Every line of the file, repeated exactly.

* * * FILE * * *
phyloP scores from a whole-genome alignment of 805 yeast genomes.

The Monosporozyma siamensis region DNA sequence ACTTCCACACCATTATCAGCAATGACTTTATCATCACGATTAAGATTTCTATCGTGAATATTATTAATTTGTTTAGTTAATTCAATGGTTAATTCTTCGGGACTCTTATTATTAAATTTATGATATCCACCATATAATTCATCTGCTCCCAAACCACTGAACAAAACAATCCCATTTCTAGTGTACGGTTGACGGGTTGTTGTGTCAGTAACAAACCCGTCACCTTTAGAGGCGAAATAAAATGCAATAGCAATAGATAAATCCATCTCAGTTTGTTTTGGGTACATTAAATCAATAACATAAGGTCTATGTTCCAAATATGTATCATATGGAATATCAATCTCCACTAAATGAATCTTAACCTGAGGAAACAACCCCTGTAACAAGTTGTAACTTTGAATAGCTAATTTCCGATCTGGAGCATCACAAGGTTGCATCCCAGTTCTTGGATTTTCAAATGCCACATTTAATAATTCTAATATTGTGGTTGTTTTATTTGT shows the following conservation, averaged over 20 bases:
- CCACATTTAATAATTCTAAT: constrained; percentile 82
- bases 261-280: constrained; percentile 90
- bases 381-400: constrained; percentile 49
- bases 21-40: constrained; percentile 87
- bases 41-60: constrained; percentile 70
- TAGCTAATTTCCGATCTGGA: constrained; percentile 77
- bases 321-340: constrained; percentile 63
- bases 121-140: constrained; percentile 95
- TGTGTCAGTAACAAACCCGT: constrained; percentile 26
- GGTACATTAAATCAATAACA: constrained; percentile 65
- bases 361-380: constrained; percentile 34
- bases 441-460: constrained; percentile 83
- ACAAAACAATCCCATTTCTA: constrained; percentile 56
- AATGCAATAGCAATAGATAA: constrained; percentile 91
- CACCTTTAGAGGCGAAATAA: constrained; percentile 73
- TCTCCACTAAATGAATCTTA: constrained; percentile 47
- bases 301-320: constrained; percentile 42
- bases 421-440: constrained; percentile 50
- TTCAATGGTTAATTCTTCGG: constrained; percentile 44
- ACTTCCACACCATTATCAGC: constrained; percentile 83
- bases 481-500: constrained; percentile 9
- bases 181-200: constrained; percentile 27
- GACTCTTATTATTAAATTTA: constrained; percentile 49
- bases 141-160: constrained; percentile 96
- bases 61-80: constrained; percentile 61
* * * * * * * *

phyloP scores from a whole-genome alignment of 805 yeast genomes.

The Monosporozyma siamensis region DNA sequence ACTTCCACACCATTATCAGCAATGACTTTATCATCACGATTAAGATTTCTATCGTGAATATTATTAATTTGTTTAGTTAATTCAATGGTTAATTCTTCGGGACTCTTATTATTAAATTTATGATATCCACCATATAATTCATCTGCTCCCAAACCACTGAACAAAACAATCCCATTTCTAGTGTACGGTTGACGGGTTGTTGTGTCAGTAACAAACCCGTCACCTTTAGAGGCGAAATAAAATGCAATAGCAATAGATAAATCCATCTCAGTTTGTTTTGGGTACATTAAATCAATAACATAAGGTCTATGTTCCAAATATGTATCATATGGAATATCAATCTCCACTAAATGAATCTTAACCTGAGGAAACAACCCCTGTAACAAGTTGTAACTTTGAATAGCTAATTTCCGATCTGGAGCATCACAAGGTTGCATCCCAGTTCTTGGATTTTCAAATGCCACATTTAATAATTCTAATATTGTGGTTGTTTTATTTGT shows the following conservation, averaged over 20 bases:
- CCACATTTAATAATTCTAAT: constrained; percentile 82
- bases 261-280: constrained; percentile 90
- bases 381-400: constrained; percentile 49
- bases 21-40: constrained; percentile 87
- bases 41-60: constrained; percentile 70
- TAGCTAATTTCCGATCTGGA: constrained; percentile 77
- bases 321-340: constrained; percentile 63
- bases 121-140: constrained; percentile 95
- TGTGTCAGTAACAAACCCGT: constrained; percentile 26
- GGTACATTAAATCAATAACA: constrained; percentile 65
- bases 361-380: constrained; percentile 34
- bases 441-460: constrained; percentile 83
- ACAAAACAATCCCATTTCTA: constrained; percentile 56
- AATGCAATAGCAATAGATAA: constrained; percentile 91
- CACCTTTAGAGGCGAAATAA: constrained; percentile 73
- TCTCCACTAAATGAATCTTA: constrained; percentile 47
- bases 301-320: constrained; percentile 42
- bases 421-440: constrained; percentile 50
- TTCAATGGTTAATTCTTCGG: constrained; percentile 44
- ACTTCCACACCATTATCAGC: constrained; percentile 83
- bases 481-500: constrained; percentile 9
- bases 181-200: constrained; percentile 27
- GACTCTTATTATTAAATTTA: constrained; percentile 49
- bases 141-160: constrained; percentile 96
- bases 61-80: constrained; percentile 61